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The Ocean Blog

The International Union for the Conservation of Nature ( IUCN ) maintains the Red List of Threatened Species , an inventory of the global conservation status of plants and animals. In a 2010 study ,...
Phoenix swimming with her calf in February 2007 in the Southeast calving grounds off the coasts of Georgia and Florida. Researchers track these highly endangered whales (there are only about 450 of...
An early scale model of North Atlantic right whale Phoenix indicates the location of scars on her tail from entanglements with fishing gear. More about the right whale can be found in our Tale of a...
A view of the injured fluke belonging to Phoenix’s mother, Stumpy. It is not known what caused this injury. It possibly could have been an entanglement. More about whales can be found in our Tale of...
This is North Atlantic right whale #3333 who was spotted with fishing gear trailing from his mouth during an aerial survey off the coast of Georgia on January 29, 2008. Entanglement is one of the...
A North Atlantic right whale with a deep wound caused by entanglement in fishing gear floats at the surface in the Bay of Fundy on August 1, 1999. Crew members on the International Fund for Animal...
Whale baleen, the stiff bristly mouthparts that sieve small prey from the water, was strong yet flexible, and was used to provide structure in many human products, including umbrellas, corsets, and...
Stretching up to 16.8 meters (55 feet) long and weighing up to 62 tons (70 tons), the North Atlantic right whale is one of the world’s largest animals—and one of the most endangered whales...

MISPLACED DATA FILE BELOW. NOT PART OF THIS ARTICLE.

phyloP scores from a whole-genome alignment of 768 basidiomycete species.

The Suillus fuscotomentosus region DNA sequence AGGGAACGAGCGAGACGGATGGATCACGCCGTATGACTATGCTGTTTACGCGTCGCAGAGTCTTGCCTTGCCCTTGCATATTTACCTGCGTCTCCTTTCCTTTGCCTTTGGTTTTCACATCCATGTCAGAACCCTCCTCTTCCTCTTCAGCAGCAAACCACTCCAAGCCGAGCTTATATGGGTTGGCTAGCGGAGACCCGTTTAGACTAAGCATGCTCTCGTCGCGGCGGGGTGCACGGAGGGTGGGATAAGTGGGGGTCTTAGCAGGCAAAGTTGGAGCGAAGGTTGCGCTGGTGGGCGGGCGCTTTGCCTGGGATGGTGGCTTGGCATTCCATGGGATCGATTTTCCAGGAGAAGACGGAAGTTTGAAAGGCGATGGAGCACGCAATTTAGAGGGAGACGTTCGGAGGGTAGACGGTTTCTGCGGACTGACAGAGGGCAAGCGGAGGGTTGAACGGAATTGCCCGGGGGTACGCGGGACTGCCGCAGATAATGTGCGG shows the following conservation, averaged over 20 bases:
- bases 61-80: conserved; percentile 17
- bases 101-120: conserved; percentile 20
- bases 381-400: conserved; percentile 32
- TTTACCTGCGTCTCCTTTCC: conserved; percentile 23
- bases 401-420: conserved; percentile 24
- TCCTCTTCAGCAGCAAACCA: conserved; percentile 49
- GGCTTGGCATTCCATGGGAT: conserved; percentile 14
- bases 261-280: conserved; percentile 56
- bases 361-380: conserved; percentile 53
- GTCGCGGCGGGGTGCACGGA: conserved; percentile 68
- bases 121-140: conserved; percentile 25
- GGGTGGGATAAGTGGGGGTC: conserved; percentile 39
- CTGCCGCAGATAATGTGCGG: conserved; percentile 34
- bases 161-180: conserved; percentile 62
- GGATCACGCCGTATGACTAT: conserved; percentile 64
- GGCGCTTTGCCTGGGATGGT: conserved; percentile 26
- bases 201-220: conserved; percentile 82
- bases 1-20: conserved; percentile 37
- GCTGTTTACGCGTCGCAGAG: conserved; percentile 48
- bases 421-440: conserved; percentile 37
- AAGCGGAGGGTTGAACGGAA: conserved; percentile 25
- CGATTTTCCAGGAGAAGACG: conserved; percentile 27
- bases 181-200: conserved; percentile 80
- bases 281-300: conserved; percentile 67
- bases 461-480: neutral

For being so big, right whales eat very small food, which they catch using baleen. Baleen is the series of fringed plates hanging in right whales' mouths that are used to strain seawater for food...
This illustration shows how fishing lines attached to traps and buoys on the ocean floor present a potentially deadly hazard to North Atlantic right whales. Freeing entangled whales involves a...
Whalers hunted right whales for their blubber, which could be turned into oil to burn in lamps or make soap, and their baleen. Baleen is the series of fringed plates hanging in their mouths that they...
A close up view of Phoenix and the rough patches of skin known as callosities that are found on all North Atlantic right whales . These callosities are inhabited by small amphipods called whale lice...
Phoenix swims in George’s Bank, off the coast of New England, on March 13, 2009. More about whales can be found in our Tale of a whale featured story .
In the 19th century, "whalebone" was an important fashion tool—however, it wasn't made out of bone, but whale baleen . Dried baleen was flexible yet strong, and used to create structure in clothing,...
Since 1987, researchers have been tracking Phoenix. More about whales can be found in our Tale of a whale featured story .
This radio device is used to track North Atlantic right whales. Suction cups hold the device to a whale's back, where it records data such as depth, water, temperature, and underwater sounds. These...
A crew works on creating a life-size, meticulously detailed model of the North Atlantic right whale Phoenix—the “ambassador” of the Smithsonian’s Sant Ocean Hall in the National Museum of Natural...
A model marker applies paint to the life-size, meticulously detailed model of the North Atlantic right whale Phoenix which today is on exhibit in the Smithsonian’s Sant Ocean Hall in the National...
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